Doctor George Stuart's Botanical Syrup and Vegetable Pills, the Greatest Family Medicine in the World


This 1849 advertisement for “Dr. George Stuart's botanical syrup and vegetable pills, the greatest family medicine in the world” features an exterior view of the three-and-one-half story storefront of the Stuart establishment on the 700 block of Race Street in Philadelphia. Signage on the building north of the large central showcase window lists several diseases and ailments cured by "Dr. G. Stuart's Syrup and Vegetable Pills." The infirmities listed include consumption, dysentery, chills and fevers, piles, colds, coughs, bronchitis, cancers, erysipelas, neuralgia, and "general and nervous debility &c. &c." Shadowy views of branches, leaves, and decanters are visible in the showcase window. In front of the store, men of different ages, classes, and ethnicities hold banners inscribed with testimonials; several also hold bottles. The characters depicted include a dandy, a father and son, a Quaker, and an American Indian. The testimonials attest to the personal experience of these men that the syrup and pills of Dr. Stuart are remedies for cancer, dyspepsia, scrofula, and colds. Also seen are laborers loading a crate of botanical syrup onto a horse-drawn wagon. The picture of the Stuart establishment is bordered by paragraphs of advertising text, including a notice of prices ranging from 25 cents to one dollar per box or bottle. The text promotes various medicines, including “vegetable pills,” which are "intended to operate . . . on . . . the whole system"; "rheumatic liniment," to be used for many ailments, including cases of small pox; and "vermifuge for worms,” which has been “made with particular reference to children." This advertisement includes two large-scale details of bottles and containers inscribed with the words: "Dr. Stuart's Rheumatic Liniment," "Cancer Salve," "Botanical Syrup," and "Dr. Stuart's Vegetable Pills."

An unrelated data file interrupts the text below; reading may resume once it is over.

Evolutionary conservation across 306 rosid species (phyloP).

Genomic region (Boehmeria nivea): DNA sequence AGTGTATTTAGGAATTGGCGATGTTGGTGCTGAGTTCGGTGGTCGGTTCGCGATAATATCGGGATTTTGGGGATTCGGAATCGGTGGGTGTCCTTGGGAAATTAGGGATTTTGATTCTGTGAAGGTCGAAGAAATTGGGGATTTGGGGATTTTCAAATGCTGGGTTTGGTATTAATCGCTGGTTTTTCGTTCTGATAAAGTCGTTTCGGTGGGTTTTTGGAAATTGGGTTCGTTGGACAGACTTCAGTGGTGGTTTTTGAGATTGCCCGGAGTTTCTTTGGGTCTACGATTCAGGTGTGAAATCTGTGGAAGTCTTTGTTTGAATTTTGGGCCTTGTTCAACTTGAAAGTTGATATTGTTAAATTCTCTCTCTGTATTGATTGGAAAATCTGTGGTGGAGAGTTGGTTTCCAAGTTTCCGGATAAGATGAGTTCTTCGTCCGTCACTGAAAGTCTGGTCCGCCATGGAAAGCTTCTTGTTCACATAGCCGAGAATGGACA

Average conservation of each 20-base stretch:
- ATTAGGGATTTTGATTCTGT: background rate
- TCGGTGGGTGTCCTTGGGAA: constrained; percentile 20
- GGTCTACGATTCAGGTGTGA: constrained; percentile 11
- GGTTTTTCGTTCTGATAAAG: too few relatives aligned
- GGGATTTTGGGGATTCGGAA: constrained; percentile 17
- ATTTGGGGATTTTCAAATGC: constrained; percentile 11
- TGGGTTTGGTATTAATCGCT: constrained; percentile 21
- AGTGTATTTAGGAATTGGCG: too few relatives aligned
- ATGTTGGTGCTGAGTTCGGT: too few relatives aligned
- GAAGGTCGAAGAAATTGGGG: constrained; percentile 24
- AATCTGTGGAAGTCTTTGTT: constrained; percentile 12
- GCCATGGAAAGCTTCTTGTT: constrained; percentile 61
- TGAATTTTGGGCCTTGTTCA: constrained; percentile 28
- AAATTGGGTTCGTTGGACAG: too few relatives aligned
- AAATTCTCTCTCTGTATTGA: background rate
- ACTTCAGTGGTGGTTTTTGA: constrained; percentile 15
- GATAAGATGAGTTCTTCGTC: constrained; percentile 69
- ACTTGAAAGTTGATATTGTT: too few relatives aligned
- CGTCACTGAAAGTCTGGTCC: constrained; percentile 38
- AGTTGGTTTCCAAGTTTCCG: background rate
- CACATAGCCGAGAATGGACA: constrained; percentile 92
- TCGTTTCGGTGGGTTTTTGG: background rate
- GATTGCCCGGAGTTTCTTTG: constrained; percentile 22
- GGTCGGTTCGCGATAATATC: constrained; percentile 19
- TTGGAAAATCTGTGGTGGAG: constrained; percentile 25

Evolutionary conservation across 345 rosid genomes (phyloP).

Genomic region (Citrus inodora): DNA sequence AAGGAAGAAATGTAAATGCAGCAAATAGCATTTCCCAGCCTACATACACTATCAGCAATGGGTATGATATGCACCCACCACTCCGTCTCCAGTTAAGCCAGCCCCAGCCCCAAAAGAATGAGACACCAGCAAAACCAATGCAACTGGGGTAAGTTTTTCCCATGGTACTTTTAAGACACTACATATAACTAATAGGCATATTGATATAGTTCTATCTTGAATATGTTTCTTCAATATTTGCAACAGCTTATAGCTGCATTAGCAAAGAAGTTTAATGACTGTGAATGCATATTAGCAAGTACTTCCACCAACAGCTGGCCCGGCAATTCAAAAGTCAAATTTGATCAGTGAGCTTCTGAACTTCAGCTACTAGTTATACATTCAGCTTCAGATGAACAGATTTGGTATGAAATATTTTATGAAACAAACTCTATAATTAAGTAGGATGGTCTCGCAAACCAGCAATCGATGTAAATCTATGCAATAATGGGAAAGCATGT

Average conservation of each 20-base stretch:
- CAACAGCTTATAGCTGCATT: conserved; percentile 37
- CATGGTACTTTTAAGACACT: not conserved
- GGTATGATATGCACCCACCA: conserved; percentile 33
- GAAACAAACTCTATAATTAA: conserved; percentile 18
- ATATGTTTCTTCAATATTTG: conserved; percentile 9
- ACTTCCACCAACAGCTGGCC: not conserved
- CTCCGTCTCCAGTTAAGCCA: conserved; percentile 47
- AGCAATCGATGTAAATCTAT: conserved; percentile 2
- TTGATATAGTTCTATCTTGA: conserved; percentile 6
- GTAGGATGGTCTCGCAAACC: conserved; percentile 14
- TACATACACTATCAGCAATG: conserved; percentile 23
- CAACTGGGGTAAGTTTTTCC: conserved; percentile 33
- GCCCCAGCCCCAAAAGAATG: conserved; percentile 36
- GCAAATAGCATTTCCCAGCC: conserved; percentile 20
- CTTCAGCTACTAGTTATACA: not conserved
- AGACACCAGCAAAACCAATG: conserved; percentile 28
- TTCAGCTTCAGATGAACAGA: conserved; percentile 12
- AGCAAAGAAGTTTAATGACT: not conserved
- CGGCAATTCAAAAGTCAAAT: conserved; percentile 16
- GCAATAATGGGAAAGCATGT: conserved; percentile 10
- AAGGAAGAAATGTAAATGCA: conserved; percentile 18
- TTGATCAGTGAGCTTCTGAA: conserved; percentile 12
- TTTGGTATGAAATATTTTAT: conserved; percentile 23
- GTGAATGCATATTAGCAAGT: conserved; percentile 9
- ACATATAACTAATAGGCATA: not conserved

Last updated: August 19, 2015